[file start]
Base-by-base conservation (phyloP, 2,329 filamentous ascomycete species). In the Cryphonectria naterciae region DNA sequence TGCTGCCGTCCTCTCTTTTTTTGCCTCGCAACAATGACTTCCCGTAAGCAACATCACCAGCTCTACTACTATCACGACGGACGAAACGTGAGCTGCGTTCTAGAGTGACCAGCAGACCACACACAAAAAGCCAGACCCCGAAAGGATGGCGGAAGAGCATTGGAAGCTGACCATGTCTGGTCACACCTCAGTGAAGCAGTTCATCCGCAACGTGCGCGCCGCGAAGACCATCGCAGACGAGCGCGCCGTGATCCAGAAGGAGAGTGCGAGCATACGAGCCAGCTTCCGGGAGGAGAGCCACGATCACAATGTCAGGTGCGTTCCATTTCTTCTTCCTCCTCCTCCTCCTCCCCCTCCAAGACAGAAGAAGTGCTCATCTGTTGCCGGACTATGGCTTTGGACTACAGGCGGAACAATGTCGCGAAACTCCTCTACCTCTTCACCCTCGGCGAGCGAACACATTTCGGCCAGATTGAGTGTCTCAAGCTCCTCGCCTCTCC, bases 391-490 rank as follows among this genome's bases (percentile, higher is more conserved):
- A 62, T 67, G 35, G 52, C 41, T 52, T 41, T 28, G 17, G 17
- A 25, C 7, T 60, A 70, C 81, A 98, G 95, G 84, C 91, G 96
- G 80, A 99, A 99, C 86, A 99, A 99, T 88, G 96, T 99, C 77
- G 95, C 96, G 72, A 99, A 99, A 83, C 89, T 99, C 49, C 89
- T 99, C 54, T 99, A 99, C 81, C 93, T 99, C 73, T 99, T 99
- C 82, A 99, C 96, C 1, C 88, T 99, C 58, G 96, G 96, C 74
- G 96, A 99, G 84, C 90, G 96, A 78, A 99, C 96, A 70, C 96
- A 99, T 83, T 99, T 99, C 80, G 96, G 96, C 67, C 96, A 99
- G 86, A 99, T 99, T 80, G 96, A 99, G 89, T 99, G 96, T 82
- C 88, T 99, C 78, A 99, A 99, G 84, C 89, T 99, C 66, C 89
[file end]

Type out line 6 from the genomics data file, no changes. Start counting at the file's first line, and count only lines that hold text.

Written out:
- T 99, C 54, T 99, A 99, C 81, C 93, T 99, C 73, T 99, T 99